Western Digital’s $19 billion deal to acquire SanDisk yesterday is further evidence that although memory may not be what it used to be, it’s still worth an awful lot even as consolidation in the industry has reached a record $89 billion this year, including Dell’s acquisition of EMC last week.
The SanDisk deal “underscores the dramatic shift from traditional computers to handheld devices …,” write Samantha Masunaga and David Pierson for the Los Angeles Times. “While it’s a sound strategy for Western Digital to expand into flash memory, [analysts] say, demand for the technology will likely taper. That’s because smartphone and tablet markets are also maturing.”
Then there’s “the cloud” hanging over all things physical.
“Western Digital, a major player in the traditional storage industry, needs access to SanDisk’s NAND technology to better compete in the market for solid-state drives used in cloud computing, data centers, smartphones and laptops,” write Reuters’ Devika Krishna Kumar and Abhirup Roy.
They also report that Western has the support of Toshiba with whom it has an intellectual property-sharing joint venture.
“The deal gives Western Digital entry into the flash storage market and position itself as a ‘broad enterprise storage company,’” Gartner research VP Joseph Unsworth tellsUSA Today’s Brett Molina, who points out that it also allows it to target more mobile computing devices.
“SanDisk's greatest challenge has been an ‘oversupply’ in the flash market combined with a waning interest in many of the products they offer,” Molina writes. “Not that many people are buying flash drives and memory cards as they were a decade ago,” Unsworth tells him.
“Western Digital's WD brand sells the My Book, My Cloud and My Passport drives to consumers, while the company's HGST subsidiary sells to OEMs and other businesses. SanDisk's flash memory products are sold to consumers, businesses and device makers,” reports Jon Brodkin for Ars Technica.
“With half of the spending on the manufacturing equipment coming from just three chipmakers — Samsung Electronics Co., Taiwan Semiconductor Manufacturing Co. and Intel Corp. — suppliers of the gear need to pool resources to keep up with the increasing pace of spending on research and development,” point out Bloomberg’s Ian King, Alex Sherman and Beth Jinks.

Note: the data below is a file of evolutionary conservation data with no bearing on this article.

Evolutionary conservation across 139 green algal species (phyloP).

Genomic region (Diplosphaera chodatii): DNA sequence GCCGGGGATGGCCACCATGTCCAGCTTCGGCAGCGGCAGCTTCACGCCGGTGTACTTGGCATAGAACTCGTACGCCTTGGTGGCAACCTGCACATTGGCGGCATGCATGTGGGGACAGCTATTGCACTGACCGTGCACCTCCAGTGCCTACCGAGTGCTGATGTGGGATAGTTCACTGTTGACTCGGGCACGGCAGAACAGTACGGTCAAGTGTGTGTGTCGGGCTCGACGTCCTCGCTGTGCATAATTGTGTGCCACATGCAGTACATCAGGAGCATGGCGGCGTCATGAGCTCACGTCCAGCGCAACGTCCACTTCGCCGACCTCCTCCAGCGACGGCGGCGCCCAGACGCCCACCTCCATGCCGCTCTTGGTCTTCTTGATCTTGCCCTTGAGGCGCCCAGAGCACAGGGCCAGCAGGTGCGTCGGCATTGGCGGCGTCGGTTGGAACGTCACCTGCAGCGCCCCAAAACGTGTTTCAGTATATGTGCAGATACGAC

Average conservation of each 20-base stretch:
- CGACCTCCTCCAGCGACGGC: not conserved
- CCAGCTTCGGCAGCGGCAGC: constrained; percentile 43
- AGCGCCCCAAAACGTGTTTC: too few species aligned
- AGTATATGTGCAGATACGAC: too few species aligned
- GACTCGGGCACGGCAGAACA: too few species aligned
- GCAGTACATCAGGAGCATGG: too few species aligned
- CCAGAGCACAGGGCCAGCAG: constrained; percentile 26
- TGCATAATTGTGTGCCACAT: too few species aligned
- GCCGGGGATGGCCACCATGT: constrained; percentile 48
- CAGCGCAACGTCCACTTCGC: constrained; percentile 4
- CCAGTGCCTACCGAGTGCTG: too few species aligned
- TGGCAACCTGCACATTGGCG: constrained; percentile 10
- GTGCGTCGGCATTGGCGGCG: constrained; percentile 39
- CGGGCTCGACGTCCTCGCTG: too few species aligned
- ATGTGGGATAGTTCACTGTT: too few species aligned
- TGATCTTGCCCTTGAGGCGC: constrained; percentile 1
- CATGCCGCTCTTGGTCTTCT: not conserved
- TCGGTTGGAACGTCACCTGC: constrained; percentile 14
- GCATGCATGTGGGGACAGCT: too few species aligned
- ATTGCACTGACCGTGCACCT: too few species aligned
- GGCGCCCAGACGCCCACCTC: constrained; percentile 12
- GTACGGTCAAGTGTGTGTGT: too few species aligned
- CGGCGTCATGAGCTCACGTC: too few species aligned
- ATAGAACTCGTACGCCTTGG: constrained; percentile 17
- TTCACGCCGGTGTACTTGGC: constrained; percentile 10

“We knew that consolidation was going to happen and that scale was going to matter long term,” Western Digital CEO Steve Milligan tells them in an interview. “Scale matters. Having a broad set of resources matters.”
Milligan will serve as CEO of the combined company, which will remain headquartered in Irvine, Calif. Upon closing, SanDisk president and CEO Sanjay Mehrotra is expected to join the Western Digital board of directors, according to a release announcing the deal. “Both companies have strong R&D and engineering capabilities and a rich base of fundamental technologies with over 15,000 combined patents issued or pending worldwide,” it points out.
“Joining forces with Western Digital will enable the combined company to offer the broadest portfolio of industry-leading, innovative storage solutions to customers across a wide range of markets and applications,” Mehrotra says in the release.
Earlier in the day Fremont, Calif.-based Lam Research announced it is buying KLA-Tencor, which is based in Milpitas, Calif., for about $10.6 billion to create a company that it says “will serve 42% of the wafer fabrication equipment market when the deal closes in the middle of next year,” according to an AP report in the San Jose Mercury News. The companies provide machines that make and evaluate chips.
“The combination would become the No. 2 supplier of chip-production tools, after Applied Materials, and spur tougher rivalries among the industry’s key toolmakers,” writes Don Clark for the Wall Street Journal. “Behind the ferocious activity, industry executives say, is a desire to carve larger positions in fast-growing market niches and to gain products and expertise for manufacturing more advanced chips.”
The second bullet point in the release announcing the deal says it “helps customers extend Moore's Law by delivering variability reduction at the atomic level.”
Now there’s a benefit to build a campaign on, eh?